Andrews’ City Manager Glen Hackler on High-Level Nuclear Waste

Earlier this month, the House of Congress passed a bill to move forward on plans for building out the Yucca Mountain facility in Nevada. Some legislators hope this will be the final home for the country’s nuclear waste — a problem the federal government has struggled with for several decades. The overdue decision hangs in a political balance, with Senate approval uncertain. 

The Department of Energy is also tasked with finding “interim” homes for the high-level nuclear waste. In this case, “interim” means anywhere from sixty to a hundred years. 

One of those potential sites is in Andrews County, Texas, where the company Waste Control Specialists already operates a low-level nuclear waste site. In 2016, WCS submitted an application to the Nuclear Regulatory Commission to store high-level nuclear waste. The recently bought-out company halted the review after financial concerns, but is now planning on resuming the licensing process once again*. Although some Andrews’ County officials have expressed support of the project, not everyone is convinced.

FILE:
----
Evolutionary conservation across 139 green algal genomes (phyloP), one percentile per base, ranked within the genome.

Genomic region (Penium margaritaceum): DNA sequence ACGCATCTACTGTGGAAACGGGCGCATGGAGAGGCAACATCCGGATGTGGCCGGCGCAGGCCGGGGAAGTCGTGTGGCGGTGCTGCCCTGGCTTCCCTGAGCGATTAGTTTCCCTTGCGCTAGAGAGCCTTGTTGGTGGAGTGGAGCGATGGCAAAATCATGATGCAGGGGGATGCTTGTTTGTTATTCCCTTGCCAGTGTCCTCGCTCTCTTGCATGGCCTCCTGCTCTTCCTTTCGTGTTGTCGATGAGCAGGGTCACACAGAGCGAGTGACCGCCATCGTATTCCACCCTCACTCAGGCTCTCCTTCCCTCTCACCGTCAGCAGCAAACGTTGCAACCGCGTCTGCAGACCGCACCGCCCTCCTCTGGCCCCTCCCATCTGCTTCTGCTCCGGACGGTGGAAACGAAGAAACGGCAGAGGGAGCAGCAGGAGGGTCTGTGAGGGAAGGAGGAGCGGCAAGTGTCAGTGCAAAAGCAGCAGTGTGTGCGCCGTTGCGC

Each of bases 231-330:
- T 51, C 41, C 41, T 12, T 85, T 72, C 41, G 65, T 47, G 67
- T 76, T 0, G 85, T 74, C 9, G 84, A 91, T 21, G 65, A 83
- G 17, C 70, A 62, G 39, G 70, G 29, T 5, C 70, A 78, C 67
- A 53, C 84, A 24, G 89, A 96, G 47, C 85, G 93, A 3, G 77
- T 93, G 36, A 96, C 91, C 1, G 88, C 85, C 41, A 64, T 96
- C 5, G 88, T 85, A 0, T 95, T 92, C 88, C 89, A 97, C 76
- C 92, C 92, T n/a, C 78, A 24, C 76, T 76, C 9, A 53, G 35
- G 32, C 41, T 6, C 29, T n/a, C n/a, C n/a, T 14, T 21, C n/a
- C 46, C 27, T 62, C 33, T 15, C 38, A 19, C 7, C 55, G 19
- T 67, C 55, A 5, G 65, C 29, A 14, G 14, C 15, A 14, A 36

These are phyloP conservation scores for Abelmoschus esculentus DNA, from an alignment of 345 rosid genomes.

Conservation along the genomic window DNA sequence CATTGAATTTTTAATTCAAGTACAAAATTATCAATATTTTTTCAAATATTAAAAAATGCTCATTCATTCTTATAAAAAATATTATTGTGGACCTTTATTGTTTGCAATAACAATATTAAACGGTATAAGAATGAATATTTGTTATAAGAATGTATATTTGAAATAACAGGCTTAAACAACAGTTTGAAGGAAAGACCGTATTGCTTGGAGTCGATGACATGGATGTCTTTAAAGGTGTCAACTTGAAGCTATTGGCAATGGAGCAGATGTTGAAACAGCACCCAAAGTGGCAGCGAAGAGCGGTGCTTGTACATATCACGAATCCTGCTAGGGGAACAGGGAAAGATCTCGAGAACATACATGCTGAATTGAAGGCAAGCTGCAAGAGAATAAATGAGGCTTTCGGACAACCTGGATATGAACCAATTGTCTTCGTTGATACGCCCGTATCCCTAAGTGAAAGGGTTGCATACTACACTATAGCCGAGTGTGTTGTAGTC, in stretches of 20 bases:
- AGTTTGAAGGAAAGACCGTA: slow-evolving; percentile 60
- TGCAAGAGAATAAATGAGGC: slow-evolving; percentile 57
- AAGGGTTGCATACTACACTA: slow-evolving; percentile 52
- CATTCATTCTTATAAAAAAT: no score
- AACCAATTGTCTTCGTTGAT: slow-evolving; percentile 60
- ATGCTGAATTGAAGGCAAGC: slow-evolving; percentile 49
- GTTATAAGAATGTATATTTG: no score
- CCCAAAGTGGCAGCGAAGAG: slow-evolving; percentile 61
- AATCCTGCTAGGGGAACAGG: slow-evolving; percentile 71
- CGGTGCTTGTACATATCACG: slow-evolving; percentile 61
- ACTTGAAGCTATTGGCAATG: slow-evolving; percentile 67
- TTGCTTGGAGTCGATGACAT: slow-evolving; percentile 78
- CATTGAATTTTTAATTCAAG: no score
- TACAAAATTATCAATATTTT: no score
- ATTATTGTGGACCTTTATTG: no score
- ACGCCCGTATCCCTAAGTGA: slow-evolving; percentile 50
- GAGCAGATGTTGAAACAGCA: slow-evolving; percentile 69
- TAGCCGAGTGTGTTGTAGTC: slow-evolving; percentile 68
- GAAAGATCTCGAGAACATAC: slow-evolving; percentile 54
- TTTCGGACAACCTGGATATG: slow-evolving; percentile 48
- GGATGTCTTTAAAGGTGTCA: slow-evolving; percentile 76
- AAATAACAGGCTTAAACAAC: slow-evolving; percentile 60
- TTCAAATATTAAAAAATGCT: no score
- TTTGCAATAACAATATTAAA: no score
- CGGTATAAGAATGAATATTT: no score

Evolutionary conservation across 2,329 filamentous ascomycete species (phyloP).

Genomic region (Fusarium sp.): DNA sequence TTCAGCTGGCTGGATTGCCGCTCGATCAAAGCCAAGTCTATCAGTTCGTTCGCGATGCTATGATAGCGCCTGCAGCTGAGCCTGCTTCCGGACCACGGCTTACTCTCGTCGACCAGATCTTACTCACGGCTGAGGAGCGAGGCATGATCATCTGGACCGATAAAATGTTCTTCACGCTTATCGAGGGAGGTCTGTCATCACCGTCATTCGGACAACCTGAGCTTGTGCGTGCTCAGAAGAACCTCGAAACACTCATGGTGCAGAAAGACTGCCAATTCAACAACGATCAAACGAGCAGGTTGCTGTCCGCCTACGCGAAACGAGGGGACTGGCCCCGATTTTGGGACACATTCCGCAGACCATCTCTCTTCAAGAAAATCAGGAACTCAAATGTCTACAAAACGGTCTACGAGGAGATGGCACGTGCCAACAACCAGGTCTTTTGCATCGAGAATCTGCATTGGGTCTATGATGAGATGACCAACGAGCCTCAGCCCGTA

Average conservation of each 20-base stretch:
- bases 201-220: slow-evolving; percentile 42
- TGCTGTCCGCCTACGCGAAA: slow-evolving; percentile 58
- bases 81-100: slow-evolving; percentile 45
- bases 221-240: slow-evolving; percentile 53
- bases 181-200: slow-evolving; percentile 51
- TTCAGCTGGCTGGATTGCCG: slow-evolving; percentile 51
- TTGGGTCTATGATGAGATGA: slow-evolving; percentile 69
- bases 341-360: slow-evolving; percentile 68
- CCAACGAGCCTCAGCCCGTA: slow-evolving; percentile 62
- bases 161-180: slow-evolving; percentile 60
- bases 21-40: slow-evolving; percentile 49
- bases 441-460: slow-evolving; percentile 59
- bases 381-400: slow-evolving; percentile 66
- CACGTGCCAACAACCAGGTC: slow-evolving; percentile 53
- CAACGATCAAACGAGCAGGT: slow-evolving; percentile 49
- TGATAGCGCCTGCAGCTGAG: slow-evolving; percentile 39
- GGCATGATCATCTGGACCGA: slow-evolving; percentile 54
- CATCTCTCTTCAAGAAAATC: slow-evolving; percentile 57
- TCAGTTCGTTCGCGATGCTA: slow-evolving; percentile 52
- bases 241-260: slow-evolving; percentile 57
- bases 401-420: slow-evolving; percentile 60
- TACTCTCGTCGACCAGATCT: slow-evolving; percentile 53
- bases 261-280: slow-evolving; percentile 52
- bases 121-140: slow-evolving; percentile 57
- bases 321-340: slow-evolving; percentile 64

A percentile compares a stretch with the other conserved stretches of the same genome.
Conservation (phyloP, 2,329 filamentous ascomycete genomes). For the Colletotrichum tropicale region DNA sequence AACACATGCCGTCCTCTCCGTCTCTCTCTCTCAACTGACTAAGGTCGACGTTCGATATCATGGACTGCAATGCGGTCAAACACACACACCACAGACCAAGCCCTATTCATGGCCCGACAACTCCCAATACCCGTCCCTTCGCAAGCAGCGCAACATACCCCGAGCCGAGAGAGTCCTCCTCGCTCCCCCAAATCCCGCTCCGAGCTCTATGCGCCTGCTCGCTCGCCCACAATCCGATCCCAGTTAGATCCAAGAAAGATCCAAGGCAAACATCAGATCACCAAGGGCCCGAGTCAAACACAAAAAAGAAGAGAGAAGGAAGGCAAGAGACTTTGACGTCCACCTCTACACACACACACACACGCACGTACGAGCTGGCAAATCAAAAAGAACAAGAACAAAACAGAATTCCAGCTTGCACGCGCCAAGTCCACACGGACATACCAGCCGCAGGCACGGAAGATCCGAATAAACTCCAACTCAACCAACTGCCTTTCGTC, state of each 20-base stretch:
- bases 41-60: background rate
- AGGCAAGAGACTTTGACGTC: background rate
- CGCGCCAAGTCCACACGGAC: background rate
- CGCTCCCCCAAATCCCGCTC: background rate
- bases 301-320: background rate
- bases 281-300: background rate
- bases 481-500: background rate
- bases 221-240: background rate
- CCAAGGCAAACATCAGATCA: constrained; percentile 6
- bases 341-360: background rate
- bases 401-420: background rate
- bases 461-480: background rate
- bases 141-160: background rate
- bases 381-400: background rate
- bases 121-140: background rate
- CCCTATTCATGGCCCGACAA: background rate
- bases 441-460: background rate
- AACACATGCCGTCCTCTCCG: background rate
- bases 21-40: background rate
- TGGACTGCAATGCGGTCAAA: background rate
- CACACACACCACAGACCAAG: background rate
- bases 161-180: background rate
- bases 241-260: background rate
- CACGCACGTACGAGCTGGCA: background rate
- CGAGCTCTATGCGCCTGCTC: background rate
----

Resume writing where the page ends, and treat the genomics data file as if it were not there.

Andrews City Manager Glen Hackler says there simply isn’t enough information about the project. “It needs to have the right geology, the right science, and the proper regulatory oversight,” Hackler says. “That’s the official position of the city of Andrews as the governing entity.”

Editors note: A previous version of this story stated Waste Control Specialists has resumed the licensing process for a high-level nuclear waste facility. The company has publicly stated they plan on re-starting the process, but has not yet. We regret the error. 

About Diana Nguyen

Diana Nguyen is a born and bred Texan from Houston. She reports for Marfa Public Radio where she also hosts and produces the interview program West Texas Talk. Nguyen studied Radio-Television-Film at the University of Texas, was a student at the Transom Story Workshop, and was a Next Generation Radio Fellow. Her work explores the stories and forces that shape the people and places of Far West Texas.
This entry was posted in KRTS News and tagged , , . Bookmark the permalink.